Language Selection

English French German Italian Portuguese Spanish

Hackers Grow Armies of Zombie PCs

Filed under
Security

Attackers are becoming increasingly aggressive as they look to grow their zombie armies of infected PCs, according to antivirus vendor McAfee. This week, the company reported that the number of systems infected with malicious software that allows the PC to be used for unauthorized purposes jumped by 303 percent during the second quarter of 2005 from the previous quarter.

Whereas high-profile attacks such as the MyDoom worm in 2004 generally left no doubt as to whether the user's system was infected, attackers are now using more subtle techniques, often invisibly seizing control of a machine with tiny programs called "bots" that await instructions from their creators, according to Vincent Gullotto, vice president of McAfee's Anti-virus and Vulnerability Emergency Response Team.

These bots allow the infected machine, sometimes called a "zombie," to be used for a variety of illegal purposes, such as sending spam or participating in a denial of service attack against a Web site, Gullotto says. "You're not hearing about a major outbreak every month, but people are not aware that there has become a much more subversive way that virus writers are spreading around the Internet," he says.

On the Increase

Researchers with Gullotto's team recorded nearly 13,000 cases of attempted bot hijackings, up from about 3000 during the first quarter of 2005. The company also reported that the number of adware and spyware programs was up 12 percent when compared to the first quarter of 2005.

Though McAfee says that all sorts of criminals are now involved in hacking, the company has noticed that money, rather than fame or notoriety, has increasingly been a motivating factor in attacks.

Rather than crashing users' systems or sending out huge quantities of e-mail, attackers are using malicious software such as the Mytob worm to install adware on personal computers. And organized criminals are emerging as a new and increasingly effective source of sophisticated attacks, Gullotto says. "There's a whole new ballgame that's being played."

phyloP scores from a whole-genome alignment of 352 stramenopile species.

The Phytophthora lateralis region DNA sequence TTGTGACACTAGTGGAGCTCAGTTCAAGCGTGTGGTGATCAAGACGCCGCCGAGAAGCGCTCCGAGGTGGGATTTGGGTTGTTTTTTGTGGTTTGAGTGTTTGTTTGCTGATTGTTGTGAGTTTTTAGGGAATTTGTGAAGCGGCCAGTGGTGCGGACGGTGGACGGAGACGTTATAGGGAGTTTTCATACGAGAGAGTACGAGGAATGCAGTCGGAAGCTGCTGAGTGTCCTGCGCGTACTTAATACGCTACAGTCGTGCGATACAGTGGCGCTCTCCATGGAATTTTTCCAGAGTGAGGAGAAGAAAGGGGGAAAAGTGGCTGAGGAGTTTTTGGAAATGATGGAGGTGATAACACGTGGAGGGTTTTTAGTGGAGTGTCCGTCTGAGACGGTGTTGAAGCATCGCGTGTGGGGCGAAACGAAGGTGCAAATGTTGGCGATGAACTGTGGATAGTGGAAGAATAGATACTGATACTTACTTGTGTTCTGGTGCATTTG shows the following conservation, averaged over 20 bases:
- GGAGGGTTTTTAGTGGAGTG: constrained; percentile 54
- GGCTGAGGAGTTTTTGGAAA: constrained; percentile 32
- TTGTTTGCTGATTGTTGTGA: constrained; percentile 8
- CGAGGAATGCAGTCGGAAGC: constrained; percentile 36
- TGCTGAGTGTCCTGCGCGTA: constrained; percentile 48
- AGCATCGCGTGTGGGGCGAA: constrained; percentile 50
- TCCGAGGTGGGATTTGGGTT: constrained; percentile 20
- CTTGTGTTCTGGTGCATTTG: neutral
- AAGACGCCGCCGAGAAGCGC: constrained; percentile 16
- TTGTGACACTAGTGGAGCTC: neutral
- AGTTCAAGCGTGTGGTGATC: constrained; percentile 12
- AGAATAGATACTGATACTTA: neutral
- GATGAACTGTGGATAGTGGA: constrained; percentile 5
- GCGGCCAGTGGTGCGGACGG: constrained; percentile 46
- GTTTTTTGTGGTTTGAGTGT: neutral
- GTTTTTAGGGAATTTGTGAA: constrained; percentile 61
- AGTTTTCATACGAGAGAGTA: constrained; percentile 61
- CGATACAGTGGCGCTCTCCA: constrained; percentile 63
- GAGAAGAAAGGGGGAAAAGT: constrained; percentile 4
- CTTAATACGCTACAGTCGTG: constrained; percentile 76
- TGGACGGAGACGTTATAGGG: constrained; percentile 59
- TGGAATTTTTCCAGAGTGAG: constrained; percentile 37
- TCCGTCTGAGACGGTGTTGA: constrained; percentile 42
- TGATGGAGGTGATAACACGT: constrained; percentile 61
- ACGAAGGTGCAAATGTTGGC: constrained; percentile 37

By Robert McMillan
IDG News Service

More in Tux Machines

Leftovers: Gaming

Open Source Software: 10 Go To Solution for Small Businesses

While closed-source operating systems such as Windows and Mac OS may still dominate the OS market, not everyone can afford the high costs that they entail. For small- and medium-sized enterprises where every penny matters, taking advantage of open-source software such as Ubuntu’s Linux is a good bet to boost productivity and cost effectiveness. The fact that open-source softwares have evolved to become somewhat user-friendly and sleek also helps a good deal. Read more

Linux 4.11-rc8

So originally I was just planning on releasing the final 4.11 today, but while we didn't have a *lot* of changes the last week, we had a couple of really annoying ones, so I'm doing another rc release instead. I did get fixes for the issues that popped up, so I could have released 4.11 as-is, but it just doesn't feel right. It's not like another week of letting this release mature will really hurt. The most noticeable of the issues is that we've quirked off some NVMe power management that apparently causes problems on some machines. It's not entirely clear what caused the issue (it wasn't just limited to some NVMe hardware, but also particular platforms), but let's test it. Read more Also: Linux 4.11 delayed for a week by NVMe glitches and 'oops fixes' Linux 4.11 Pushed Back: 4.11-rc8 Released

Themes for Ubuntu

  • Flattiance is a Flat Fork of Ubuntu’s Ambiance Theme
    Flattiance is pitched as a “semi-flat fork” of the Ubuntu Ambiance theme. You know, the one that ships out of the box and by default. On the whole Flattiance keeps to the same color palette, with dark browns and orange accents, but it ditches the gradient in app headers in favour of a solid block.
  • A quick look at some essential GNOME Shell tweaks and extensions
    Now that Ubuntu is moving to GNOME Shell, many people will get a bit of a shock at how different the workflow is from Unity to Shell. Here’s a quick look at some essentials to get you going.